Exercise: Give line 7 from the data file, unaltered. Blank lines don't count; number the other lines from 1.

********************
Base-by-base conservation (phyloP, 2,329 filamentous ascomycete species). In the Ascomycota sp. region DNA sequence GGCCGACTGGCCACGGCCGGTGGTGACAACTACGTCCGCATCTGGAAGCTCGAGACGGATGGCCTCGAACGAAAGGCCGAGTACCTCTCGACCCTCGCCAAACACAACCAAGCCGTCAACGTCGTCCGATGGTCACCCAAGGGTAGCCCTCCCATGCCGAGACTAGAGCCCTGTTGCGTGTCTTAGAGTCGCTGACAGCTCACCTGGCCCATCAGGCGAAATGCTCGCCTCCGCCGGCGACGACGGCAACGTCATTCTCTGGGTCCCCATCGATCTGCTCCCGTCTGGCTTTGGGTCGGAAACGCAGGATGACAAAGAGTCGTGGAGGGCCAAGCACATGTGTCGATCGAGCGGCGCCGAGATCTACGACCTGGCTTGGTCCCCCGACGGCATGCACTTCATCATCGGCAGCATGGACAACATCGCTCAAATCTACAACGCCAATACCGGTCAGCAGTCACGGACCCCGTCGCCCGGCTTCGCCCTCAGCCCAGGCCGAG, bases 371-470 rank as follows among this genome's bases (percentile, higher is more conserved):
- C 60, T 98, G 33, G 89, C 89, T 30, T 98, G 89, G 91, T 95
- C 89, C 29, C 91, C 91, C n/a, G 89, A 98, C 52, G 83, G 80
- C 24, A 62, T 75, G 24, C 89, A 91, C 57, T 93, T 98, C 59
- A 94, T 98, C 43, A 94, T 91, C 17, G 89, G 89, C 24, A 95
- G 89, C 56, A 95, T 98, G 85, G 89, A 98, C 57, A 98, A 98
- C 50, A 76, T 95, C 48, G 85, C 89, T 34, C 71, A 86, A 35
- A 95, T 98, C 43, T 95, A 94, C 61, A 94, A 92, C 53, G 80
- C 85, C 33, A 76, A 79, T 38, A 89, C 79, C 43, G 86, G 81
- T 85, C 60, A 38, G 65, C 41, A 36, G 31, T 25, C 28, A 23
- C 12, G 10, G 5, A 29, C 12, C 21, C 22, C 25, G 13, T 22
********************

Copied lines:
- C 50, A 76, T 95, C 48, G 85, C 89, T 34, C 71, A 86, A 35